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Willing to sacrifice

Parashat Tzav (Leviticus 6:1-8:36)

by Rabbi Yosef Kanefsky

March 21, 2013 | 4:49 am

The mind of the midrashist drifts effortlessly over the face of the Tanakh as verses from the Torah conjure up similar verses and phrases from other sacred books. Thus, our parasha’s descriptions of the thanksgiving offerings and the free-will offerings call to mind a phrase found in Psalm 50: “The one who sacrifices a thanksgiving offering honors me.” And the midrash here in Parashat Tzav uses this phrase as a springboard for its exploration of the theme of gratitude to God. And then, having introduced this phrase, the midrash goes on to look at the somewhat enigmatic next phrase there in Psalm 50, a phrase which the Jewish Publication Society (JPS) translation literally labels “meaning of Hebrew uncertain.”

The one word that is readily identifiable in the phrase is “derech,” meaning path or way. And what’s also fairly clear is that verse’s closing words (“will be shown the salvation of God”) speak in praise of this person whose path or way is proper. The midrash, as is its way, offers its interpretation of the phrase by telling us a story.

Rabbi Yanai was known for the gracious hospitality he extended to scholars and learned men. Not a single one could pass through his town without breaking bread at Rav Yanai’s table. It once happened that a scholarly looking man appeared in town, and, as could be expected, Rav Yanai ushered him into his home on sight. As the midrash tells the story, “Rav Yanai fed the man and gave him drink. He examined him in Scripture, but found that the man knew nothing. In Mishna, but again found that the man knew nothing. In Aggadah, nothing. In Talmud, and again nothing.”

Rav Yanai was becoming agitated, as he had clearly overestimated his guest, and frankly, preferred to expend his resources on people of stature. In a last attempt to uncover at least some minimal literacy in his guest, Rav Yanai asked the man to lead the blessing after the meal. But confirming Rav Yanai’s worst fears, the man ducked and said, “Let Yanai lead the blessing in his own home!” Angry and frustrated, Rav Yanai then laid a trap for the man, proposing that he repeat after him. When the guest agreed to do so, Rav Yanai looked his guest in the eye and said, “A dog has eaten of Yanai’s bread.”

As shocked as we might be by this outburst, the guest was this and more. The man grabbed Rav Yanai by the shirt and said, “You are withholding my inheritance from me!” 

“What inheritance of yours could I possibly be withholding?” Rav Yanai retorted.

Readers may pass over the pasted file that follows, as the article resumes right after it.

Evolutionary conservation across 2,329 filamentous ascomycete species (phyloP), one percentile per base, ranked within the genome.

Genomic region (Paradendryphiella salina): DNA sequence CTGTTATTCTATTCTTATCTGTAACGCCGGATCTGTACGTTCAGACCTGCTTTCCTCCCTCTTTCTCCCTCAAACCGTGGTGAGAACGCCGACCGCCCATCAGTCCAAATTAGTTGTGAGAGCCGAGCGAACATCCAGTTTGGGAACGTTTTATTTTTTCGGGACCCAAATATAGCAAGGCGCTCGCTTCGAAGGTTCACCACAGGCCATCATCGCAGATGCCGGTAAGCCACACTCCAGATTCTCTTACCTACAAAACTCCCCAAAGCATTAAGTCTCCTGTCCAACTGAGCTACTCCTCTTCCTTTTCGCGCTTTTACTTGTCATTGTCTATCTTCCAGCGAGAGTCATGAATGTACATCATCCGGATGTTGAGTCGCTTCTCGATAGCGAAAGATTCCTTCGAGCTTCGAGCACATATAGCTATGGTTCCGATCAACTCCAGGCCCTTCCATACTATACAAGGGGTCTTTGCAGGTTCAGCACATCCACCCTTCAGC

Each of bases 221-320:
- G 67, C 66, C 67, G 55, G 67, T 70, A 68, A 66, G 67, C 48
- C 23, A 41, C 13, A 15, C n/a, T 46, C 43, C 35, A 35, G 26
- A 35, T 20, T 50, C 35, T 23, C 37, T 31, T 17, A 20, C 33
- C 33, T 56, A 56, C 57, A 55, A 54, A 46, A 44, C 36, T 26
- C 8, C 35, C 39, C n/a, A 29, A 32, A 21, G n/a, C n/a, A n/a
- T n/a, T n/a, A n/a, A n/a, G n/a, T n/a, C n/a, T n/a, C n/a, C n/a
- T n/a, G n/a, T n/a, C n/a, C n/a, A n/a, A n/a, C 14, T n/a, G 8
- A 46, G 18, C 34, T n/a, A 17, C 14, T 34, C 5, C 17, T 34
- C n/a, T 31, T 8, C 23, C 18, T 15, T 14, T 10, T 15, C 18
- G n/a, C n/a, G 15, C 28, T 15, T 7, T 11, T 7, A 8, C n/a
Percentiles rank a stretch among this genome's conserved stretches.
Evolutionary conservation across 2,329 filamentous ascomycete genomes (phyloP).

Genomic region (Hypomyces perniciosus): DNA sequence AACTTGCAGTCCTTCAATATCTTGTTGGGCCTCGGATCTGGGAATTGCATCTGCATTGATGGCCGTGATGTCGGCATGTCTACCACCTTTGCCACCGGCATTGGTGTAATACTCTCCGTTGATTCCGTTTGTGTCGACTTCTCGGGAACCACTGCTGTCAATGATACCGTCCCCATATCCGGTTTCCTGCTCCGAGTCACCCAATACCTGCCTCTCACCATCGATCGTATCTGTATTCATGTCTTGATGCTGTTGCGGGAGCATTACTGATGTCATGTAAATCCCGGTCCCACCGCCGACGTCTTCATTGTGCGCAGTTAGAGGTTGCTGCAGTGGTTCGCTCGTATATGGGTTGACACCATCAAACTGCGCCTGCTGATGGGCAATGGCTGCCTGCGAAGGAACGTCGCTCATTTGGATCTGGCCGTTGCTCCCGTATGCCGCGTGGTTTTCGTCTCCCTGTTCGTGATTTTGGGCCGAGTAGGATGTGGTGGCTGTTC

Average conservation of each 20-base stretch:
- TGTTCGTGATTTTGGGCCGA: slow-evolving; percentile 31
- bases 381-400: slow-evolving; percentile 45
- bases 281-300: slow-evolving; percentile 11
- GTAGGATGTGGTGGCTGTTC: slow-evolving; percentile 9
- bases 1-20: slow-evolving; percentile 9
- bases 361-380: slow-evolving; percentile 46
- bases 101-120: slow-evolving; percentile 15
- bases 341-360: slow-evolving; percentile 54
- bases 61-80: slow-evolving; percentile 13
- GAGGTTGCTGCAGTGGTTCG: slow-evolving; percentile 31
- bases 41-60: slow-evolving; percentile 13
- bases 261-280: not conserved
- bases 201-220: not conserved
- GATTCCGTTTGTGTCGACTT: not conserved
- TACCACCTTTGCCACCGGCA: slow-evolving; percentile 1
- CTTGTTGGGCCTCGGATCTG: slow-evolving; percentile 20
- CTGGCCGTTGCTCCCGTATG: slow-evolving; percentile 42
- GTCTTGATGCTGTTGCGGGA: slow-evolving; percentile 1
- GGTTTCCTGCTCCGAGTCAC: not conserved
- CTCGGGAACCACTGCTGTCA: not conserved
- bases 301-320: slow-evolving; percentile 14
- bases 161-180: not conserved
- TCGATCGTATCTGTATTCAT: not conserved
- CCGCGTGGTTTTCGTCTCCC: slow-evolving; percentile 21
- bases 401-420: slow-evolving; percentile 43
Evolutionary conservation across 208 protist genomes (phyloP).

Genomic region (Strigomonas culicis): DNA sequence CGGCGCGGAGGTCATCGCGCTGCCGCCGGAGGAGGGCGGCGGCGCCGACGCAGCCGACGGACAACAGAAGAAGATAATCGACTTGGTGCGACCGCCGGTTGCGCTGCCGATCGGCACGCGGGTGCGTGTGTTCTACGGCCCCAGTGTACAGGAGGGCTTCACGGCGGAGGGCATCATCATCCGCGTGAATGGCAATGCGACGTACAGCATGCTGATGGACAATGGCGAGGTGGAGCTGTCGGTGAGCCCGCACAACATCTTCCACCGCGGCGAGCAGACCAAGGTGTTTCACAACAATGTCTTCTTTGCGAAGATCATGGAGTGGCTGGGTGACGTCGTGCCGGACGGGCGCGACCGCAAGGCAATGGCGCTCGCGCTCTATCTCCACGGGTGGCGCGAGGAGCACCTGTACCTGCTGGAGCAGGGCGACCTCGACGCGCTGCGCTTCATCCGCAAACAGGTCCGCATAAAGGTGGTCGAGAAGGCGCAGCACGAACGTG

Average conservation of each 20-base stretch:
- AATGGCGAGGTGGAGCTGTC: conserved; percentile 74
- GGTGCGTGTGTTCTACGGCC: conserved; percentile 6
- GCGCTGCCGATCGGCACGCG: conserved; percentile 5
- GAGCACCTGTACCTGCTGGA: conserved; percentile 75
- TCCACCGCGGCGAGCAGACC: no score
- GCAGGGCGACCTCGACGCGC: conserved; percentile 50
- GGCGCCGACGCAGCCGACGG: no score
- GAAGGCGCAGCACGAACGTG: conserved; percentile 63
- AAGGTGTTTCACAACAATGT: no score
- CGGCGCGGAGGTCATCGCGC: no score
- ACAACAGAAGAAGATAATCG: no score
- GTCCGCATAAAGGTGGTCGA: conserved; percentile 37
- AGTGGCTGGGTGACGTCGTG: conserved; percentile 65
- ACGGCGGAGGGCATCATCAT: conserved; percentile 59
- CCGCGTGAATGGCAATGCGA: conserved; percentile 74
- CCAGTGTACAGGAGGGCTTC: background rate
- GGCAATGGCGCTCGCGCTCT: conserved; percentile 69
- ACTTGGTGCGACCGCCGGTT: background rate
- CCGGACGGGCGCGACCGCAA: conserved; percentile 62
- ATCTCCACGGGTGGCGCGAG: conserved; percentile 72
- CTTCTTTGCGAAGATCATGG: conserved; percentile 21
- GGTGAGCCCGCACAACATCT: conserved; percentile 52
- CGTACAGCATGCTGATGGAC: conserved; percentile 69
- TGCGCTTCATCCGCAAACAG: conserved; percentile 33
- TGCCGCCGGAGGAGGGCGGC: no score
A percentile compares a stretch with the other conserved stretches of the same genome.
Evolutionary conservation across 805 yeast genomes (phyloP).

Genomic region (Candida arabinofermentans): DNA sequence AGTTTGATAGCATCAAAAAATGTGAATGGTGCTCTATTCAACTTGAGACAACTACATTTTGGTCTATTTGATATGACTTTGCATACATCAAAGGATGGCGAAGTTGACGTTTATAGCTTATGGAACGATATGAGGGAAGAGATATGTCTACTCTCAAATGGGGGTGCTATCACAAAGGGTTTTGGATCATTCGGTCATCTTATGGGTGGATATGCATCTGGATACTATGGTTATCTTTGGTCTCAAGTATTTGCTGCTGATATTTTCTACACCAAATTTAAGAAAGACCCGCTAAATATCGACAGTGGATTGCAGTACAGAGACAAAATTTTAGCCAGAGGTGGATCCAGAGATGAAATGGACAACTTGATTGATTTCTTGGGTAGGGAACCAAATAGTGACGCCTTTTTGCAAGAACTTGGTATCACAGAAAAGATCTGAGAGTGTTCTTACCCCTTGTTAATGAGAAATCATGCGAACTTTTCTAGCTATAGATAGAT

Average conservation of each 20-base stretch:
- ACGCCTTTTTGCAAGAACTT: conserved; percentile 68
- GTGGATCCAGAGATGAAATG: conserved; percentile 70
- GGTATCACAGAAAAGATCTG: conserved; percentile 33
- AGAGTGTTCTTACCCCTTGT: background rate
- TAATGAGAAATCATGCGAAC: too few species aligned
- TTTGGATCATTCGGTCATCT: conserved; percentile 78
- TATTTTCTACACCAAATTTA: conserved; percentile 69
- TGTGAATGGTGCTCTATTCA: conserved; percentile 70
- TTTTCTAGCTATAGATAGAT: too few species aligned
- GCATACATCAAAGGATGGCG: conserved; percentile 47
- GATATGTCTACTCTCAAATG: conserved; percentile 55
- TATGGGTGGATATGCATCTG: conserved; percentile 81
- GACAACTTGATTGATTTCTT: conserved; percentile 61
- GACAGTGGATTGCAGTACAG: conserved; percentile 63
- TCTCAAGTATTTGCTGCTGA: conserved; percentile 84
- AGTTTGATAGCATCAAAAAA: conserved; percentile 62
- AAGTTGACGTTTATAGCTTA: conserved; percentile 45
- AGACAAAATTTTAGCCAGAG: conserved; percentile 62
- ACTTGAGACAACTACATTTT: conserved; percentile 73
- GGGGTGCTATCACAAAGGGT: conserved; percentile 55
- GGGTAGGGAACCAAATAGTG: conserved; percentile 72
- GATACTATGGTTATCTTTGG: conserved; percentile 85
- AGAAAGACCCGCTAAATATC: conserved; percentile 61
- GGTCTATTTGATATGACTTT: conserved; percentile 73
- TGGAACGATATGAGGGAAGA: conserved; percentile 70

“One time, long ago,” the guest replied, “I was walking near the entrance of a school, and I heard the children recite, ‘The Torah was commanded to us by Moshe, an inheritance of the people of Jacob.’ It is not written that the Torah is an inheritance of the people of Yanai, rather that it is an inheritance of the people of Jacob.” 

Chastised and recognizing his error (though still apparently proud of his table’s reputation), Rav Yanai inquired of the man by what merit he thinks God brought him to dine there that day. 

“I have never returned an insult in kind, and I have never encountered two people quarrelling with one another without endeavoring to make peace between them,” the man replied. 

“You possess so much derech ertez [the way of upright behavior], and I called you a dog!” Rav Yanai then ascribed to him those words whose meaning JPS was uncertain of, rendering them “the one who is thoughtful and deliberate in his way, will be shown the salvation of God.”  

What makes this story truly remarkable is that it is recorded in the midrash at all. And not just because it portrays one of the Sages in a negative light, but because there is only one way it could possibly have entered the stream of rabbinic lore. The unnamed guest couldn’t have achieved this, and there were no witnesses to the story. Indeed, the story is told by Rav Yanai himself. And this is remarkable. 

We often wonder what gifts we can leave for others, how we can best contribute to their welfare and well-being. Rav Yanai’s ultimate teaching here is that it is a great gift to share stories that are unflattering to us, when these stories will save others from our mistakes. It’s a hard gift to give, and I’d presume that Rav Yanai knew that there was a good chance that his story would be told for countless generations to come. Yet he gave the gift anyway.

Parshat Tzav speaks a lot about the willingness to sacrifice for God. In its characteristically circuitous way, the midrash on Tzav has illustrated what this willingness looks like.

Rav Yosef Kanefsky is rabbi at B’nai David-Judea, a Modern Orthodox congregation.

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